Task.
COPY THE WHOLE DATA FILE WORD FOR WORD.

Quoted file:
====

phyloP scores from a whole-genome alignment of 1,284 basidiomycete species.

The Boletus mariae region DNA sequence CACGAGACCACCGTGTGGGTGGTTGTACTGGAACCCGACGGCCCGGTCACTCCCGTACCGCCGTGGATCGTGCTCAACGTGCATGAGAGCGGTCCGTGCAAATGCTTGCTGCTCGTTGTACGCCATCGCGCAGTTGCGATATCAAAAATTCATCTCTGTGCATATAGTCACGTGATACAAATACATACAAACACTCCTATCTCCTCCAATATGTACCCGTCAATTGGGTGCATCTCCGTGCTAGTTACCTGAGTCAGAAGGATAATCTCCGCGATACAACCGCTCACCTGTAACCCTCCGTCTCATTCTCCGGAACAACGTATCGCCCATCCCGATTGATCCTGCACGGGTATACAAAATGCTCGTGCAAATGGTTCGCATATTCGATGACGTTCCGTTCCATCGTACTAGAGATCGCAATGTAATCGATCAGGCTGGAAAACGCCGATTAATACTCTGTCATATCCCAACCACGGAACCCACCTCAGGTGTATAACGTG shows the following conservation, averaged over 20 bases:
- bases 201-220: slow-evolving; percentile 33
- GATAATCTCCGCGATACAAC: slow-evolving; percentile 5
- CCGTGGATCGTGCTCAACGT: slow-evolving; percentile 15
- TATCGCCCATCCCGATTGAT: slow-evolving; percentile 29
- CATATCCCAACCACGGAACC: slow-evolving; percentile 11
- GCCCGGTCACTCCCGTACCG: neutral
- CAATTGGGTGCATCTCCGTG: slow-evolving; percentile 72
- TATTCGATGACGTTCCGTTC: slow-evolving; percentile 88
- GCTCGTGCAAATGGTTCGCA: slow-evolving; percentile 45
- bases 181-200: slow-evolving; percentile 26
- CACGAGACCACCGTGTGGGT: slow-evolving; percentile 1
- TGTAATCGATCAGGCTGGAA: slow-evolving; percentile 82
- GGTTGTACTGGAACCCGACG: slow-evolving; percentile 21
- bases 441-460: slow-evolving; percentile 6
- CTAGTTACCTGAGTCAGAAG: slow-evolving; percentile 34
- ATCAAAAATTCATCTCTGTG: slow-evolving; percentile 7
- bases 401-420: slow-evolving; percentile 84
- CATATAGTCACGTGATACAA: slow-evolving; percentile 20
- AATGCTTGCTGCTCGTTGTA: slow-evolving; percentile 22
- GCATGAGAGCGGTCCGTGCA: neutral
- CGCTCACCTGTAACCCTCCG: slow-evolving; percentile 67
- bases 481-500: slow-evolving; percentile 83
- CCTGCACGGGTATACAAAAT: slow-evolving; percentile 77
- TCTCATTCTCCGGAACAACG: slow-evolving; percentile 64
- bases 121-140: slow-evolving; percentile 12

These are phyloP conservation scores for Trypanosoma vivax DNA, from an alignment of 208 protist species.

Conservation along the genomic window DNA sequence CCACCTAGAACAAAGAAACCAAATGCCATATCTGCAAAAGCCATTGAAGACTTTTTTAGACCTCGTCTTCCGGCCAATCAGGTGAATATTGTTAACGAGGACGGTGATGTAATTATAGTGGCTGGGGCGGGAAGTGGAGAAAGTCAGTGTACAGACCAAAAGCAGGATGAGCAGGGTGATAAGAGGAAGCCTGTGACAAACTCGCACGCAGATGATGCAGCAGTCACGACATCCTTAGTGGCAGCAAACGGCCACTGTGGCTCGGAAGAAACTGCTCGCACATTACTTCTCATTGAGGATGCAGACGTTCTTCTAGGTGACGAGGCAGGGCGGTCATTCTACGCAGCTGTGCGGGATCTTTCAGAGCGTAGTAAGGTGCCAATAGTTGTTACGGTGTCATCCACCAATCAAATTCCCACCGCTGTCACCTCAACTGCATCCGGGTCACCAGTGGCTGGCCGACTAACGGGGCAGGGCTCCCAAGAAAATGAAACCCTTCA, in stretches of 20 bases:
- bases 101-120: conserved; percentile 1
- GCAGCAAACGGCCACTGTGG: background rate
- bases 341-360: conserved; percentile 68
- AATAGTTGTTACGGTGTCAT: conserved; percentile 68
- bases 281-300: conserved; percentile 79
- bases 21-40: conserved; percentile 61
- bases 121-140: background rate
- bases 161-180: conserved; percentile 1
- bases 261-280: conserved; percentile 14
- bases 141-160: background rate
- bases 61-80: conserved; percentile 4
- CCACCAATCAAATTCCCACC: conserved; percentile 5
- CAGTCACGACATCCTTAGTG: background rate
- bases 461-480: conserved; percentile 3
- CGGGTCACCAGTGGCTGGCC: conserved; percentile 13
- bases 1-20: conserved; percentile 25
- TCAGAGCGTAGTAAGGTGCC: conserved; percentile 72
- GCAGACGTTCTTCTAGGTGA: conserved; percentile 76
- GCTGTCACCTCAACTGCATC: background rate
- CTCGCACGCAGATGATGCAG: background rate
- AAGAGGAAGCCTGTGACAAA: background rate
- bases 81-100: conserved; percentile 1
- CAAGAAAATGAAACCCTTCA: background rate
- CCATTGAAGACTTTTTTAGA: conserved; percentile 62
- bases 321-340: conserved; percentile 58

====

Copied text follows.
phyloP scores from a whole-genome alignment of 1,284 basidiomycete species.

The Boletus mariae region DNA sequence CACGAGACCACCGTGTGGGTGGTTGTACTGGAACCCGACGGCCCGGTCACTCCCGTACCGCCGTGGATCGTGCTCAACGTGCATGAGAGCGGTCCGTGCAAATGCTTGCTGCTCGTTGTACGCCATCGCGCAGTTGCGATATCAAAAATTCATCTCTGTGCATATAGTCACGTGATACAAATACATACAAACACTCCTATCTCCTCCAATATGTACCCGTCAATTGGGTGCATCTCCGTGCTAGTTACCTGAGTCAGAAGGATAATCTCCGCGATACAACCGCTCACCTGTAACCCTCCGTCTCATTCTCCGGAACAACGTATCGCCCATCCCGATTGATCCTGCACGGGTATACAAAATGCTCGTGCAAATGGTTCGCATATTCGATGACGTTCCGTTCCATCGTACTAGAGATCGCAATGTAATCGATCAGGCTGGAAAACGCCGATTAATACTCTGTCATATCCCAACCACGGAACCCACCTCAGGTGTATAACGTG shows the following conservation, averaged over 20 bases:
- bases 201-220: slow-evolving; percentile 33
- GATAATCTCCGCGATACAAC: slow-evolving; percentile 5
- CCGTGGATCGTGCTCAACGT: slow-evolving; percentile 15
- TATCGCCCATCCCGATTGAT: slow-evolving; percentile 29
- CATATCCCAACCACGGAACC: slow-evolving; percentile 11
- GCCCGGTCACTCCCGTACCG: neutral
- CAATTGGGTGCATCTCCGTG: slow-evolving; percentile 72
- TATTCGATGACGTTCCGTTC: slow-evolving; percentile 88
- GCTCGTGCAAATGGTTCGCA: slow-evolving; percentile 45
- bases 181-200: slow-evolving; percentile 26
- CACGAGACCACCGTGTGGGT: slow-evolving; percentile 1
- TGTAATCGATCAGGCTGGAA: slow-evolving; percentile 82
- GGTTGTACTGGAACCCGACG: slow-evolving; percentile 21
- bases 441-460: slow-evolving; percentile 6
- CTAGTTACCTGAGTCAGAAG: slow-evolving; percentile 34
- ATCAAAAATTCATCTCTGTG: slow-evolving; percentile 7
- bases 401-420: slow-evolving; percentile 84
- CATATAGTCACGTGATACAA: slow-evolving; percentile 20
- AATGCTTGCTGCTCGTTGTA: slow-evolving; percentile 22
- GCATGAGAGCGGTCCGTGCA: neutral
- CGCTCACCTGTAACCCTCCG: slow-evolving; percentile 67
- bases 481-500: slow-evolving; percentile 83
- CCTGCACGGGTATACAAAAT: slow-evolving; percentile 77
- TCTCATTCTCCGGAACAACG: slow-evolving; percentile 64
- bases 121-140: slow-evolving; percentile 12

These are phyloP conservation scores for Trypanosoma vivax DNA, from an alignment of 208 protist species.

Conservation along the genomic window DNA sequence CCACCTAGAACAAAGAAACCAAATGCCATATCTGCAAAAGCCATTGAAGACTTTTTTAGACCTCGTCTTCCGGCCAATCAGGTGAATATTGTTAACGAGGACGGTGATGTAATTATAGTGGCTGGGGCGGGAAGTGGAGAAAGTCAGTGTACAGACCAAAAGCAGGATGAGCAGGGTGATAAGAGGAAGCCTGTGACAAACTCGCACGCAGATGATGCAGCAGTCACGACATCCTTAGTGGCAGCAAACGGCCACTGTGGCTCGGAAGAAACTGCTCGCACATTACTTCTCATTGAGGATGCAGACGTTCTTCTAGGTGACGAGGCAGGGCGGTCATTCTACGCAGCTGTGCGGGATCTTTCAGAGCGTAGTAAGGTGCCAATAGTTGTTACGGTGTCATCCACCAATCAAATTCCCACCGCTGTCACCTCAACTGCATCCGGGTCACCAGTGGCTGGCCGACTAACGGGGCAGGGCTCCCAAGAAAATGAAACCCTTCA, in stretches of 20 bases:
- bases 101-120: conserved; percentile 1
- GCAGCAAACGGCCACTGTGG: background rate
- bases 341-360: conserved; percentile 68
- AATAGTTGTTACGGTGTCAT: conserved; percentile 68
- bases 281-300: conserved; percentile 79
- bases 21-40: conserved; percentile 61
- bases 121-140: background rate
- bases 161-180: conserved; percentile 1
- bases 261-280: conserved; percentile 14
- bases 141-160: background rate
- bases 61-80: conserved; percentile 4
- CCACCAATCAAATTCCCACC: conserved; percentile 5
- CAGTCACGACATCCTTAGTG: background rate
- bases 461-480: conserved; percentile 3
- CGGGTCACCAGTGGCTGGCC: conserved; percentile 13
- bases 1-20: conserved; percentile 25
- TCAGAGCGTAGTAAGGTGCC: conserved; percentile 72
- GCAGACGTTCTTCTAGGTGA: conserved; percentile 76
- GCTGTCACCTCAACTGCATC: background rate
- CTCGCACGCAGATGATGCAG: background rate
- AAGAGGAAGCCTGTGACAAA: background rate
- bases 81-100: conserved; percentile 1
- CAAGAAAATGAAACCCTTCA: background rate
- CCATTGAAGACTTTTTTAGA: conserved; percentile 62
- bases 321-340: conserved; percentile 58